By McCall Linke
Impeccably dressed art patrons mingle in anticipation of the event in the buzzing venue.
Imagine a very fashionable, trendy, cool scene.
Now, imagine that at UW.
The eco-chic fashion show hitting the University of Wyoming campus at 5 p.m. Friday, April 11, brings awareness about sustainability in the apparel industry and showcases students’ work.
Seventeen entries from across UW spotlight five categories: upcycled, eco-friendly material, exhibition, thrift store style and wearable art.
Each year, student honoraries Phi Omicron Upsilon and the American Association of Family and Consumer Sciences put on a professional project. This year, the two joined forces for this free, catered event in the Visual Arts Building lobby.
“Eco-chic fashion show is an event to bring students together to create designs that are sustainable and either upcycled garments or thrift store garments or what we consider wearable art, which is like trash to treasure,” said Jessica Los, president of Phi Omicron Upsilon.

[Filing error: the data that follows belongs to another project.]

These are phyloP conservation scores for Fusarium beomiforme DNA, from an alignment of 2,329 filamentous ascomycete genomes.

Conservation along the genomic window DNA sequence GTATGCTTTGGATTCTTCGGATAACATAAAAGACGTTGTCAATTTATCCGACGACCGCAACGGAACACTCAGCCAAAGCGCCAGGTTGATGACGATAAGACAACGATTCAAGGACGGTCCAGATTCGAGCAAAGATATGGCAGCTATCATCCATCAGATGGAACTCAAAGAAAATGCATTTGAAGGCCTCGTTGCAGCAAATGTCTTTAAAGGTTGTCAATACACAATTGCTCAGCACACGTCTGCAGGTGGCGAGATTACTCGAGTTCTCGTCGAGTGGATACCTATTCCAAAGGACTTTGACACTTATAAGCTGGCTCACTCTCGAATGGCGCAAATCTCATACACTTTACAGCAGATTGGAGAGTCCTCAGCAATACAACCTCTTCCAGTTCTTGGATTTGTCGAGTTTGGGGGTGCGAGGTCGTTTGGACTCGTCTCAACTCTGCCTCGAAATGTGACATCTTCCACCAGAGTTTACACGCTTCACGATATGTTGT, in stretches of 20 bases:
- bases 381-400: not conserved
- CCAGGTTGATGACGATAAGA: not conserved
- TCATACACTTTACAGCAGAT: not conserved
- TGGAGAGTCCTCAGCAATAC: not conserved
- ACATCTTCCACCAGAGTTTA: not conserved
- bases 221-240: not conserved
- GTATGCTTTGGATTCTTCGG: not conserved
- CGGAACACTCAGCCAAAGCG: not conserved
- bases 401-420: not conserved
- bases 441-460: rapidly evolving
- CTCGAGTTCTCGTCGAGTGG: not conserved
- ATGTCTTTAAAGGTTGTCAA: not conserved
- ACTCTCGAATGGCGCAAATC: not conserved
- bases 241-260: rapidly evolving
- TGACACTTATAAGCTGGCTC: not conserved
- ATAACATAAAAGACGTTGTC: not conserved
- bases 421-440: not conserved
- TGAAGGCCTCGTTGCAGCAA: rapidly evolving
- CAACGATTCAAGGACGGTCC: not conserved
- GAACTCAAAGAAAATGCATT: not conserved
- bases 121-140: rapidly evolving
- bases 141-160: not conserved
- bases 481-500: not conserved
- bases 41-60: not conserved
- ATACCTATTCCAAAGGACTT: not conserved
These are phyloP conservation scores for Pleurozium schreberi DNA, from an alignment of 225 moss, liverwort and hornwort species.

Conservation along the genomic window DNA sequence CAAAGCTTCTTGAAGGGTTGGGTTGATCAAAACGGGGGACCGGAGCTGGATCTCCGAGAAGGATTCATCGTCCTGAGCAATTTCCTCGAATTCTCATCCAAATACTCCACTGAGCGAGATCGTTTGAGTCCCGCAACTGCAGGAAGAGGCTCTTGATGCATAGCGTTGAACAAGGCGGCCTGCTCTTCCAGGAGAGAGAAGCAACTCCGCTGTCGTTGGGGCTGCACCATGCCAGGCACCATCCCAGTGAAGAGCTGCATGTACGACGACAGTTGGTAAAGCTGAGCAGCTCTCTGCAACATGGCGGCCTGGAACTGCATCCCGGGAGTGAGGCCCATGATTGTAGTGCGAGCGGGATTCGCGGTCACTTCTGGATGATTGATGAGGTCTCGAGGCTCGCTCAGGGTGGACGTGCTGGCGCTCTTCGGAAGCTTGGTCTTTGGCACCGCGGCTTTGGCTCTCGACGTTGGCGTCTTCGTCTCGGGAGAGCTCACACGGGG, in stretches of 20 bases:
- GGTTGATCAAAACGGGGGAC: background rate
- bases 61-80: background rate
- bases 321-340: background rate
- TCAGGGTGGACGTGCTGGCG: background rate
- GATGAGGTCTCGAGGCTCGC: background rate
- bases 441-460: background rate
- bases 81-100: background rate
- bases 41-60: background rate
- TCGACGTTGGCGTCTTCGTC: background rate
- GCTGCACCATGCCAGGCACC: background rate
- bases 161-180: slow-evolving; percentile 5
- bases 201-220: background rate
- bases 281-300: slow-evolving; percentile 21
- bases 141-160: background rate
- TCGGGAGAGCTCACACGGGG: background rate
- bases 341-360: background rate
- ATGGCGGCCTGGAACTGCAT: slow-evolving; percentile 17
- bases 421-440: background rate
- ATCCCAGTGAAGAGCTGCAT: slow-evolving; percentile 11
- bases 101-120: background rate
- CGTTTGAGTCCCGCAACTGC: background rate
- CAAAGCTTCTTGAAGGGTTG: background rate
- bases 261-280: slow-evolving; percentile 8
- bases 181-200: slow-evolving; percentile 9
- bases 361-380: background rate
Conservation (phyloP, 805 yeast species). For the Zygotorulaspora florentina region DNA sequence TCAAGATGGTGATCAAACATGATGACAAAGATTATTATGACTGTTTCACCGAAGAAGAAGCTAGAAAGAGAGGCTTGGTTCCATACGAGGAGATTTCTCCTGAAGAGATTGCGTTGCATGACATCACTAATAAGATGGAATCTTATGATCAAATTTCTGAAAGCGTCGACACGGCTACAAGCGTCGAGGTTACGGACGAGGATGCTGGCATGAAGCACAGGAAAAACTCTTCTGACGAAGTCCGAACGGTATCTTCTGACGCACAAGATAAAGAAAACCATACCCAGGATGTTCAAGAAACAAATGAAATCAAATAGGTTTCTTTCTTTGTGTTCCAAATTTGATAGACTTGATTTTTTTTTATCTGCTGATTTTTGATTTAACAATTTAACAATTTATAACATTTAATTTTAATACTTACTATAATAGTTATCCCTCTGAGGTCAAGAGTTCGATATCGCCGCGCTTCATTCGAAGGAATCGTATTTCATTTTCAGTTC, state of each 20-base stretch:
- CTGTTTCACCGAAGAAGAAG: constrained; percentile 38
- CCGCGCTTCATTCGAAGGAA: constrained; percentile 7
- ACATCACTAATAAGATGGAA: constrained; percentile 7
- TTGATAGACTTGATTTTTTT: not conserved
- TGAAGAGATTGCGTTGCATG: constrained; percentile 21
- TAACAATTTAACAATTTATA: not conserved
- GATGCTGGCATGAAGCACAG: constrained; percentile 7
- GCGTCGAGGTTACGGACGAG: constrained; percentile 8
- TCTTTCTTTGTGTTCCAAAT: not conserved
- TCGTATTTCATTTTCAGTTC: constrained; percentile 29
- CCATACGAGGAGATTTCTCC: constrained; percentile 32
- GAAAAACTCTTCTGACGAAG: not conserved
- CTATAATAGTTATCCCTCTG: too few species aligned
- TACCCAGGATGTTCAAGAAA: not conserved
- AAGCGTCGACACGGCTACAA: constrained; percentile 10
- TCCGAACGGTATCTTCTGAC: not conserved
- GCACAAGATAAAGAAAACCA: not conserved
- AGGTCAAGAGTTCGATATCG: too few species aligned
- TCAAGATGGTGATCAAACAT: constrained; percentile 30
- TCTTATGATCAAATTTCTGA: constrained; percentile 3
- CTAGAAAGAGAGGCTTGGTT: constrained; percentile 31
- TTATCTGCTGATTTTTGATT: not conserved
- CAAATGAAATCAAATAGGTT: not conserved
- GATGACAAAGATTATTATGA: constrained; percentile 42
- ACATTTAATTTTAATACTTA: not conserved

Keynote speaker Patricia Moura, in partnership with Dorly Piske from Partners of America, trains women to make bio jewelry in Recife, Brazil, to create a strong community and jobs for these women.
Students will compete to win a gift card for the bio jewelry and other prizes. Bio jewelry will be on display and for sale at the event.
Proceeds from sales in the U.S. fund health programs, specifically mammography for women in Brazil.
“Watching everyone’s reaction to my work is amazing,” says senior student Paul Ditty while explaining his two entries. He will display a menswear and womenswear garment with 10 queen flat sheets that he low water-emergent dyed.
“I’m kind of in this phase where I really like fractals and puzzle pieces, so it’s going to be all these different colors pieced together,” he says.
Seniors Los, Ditty and Emily Schroeder all said there has been a push in the Family and Consumer Science Department for sustainability awareness.
“The apparel industry isn’t really known for being kind to the environment,” notes Ditty
The Eco Chic fashion show is to prove that, “Yes. There is a way to be fashionable and conscious of the environment,” says Schroeder. “The textile and apparel industry is really harsh on the environment because it uses a lot of water in each of the process to produce finished products. With the dwindling availability of natural resources, it is important to ensure that manufacturing can be viable in the future.”
For more information search Facebook for Eco Chic: A Sustainable Style Fashion Show.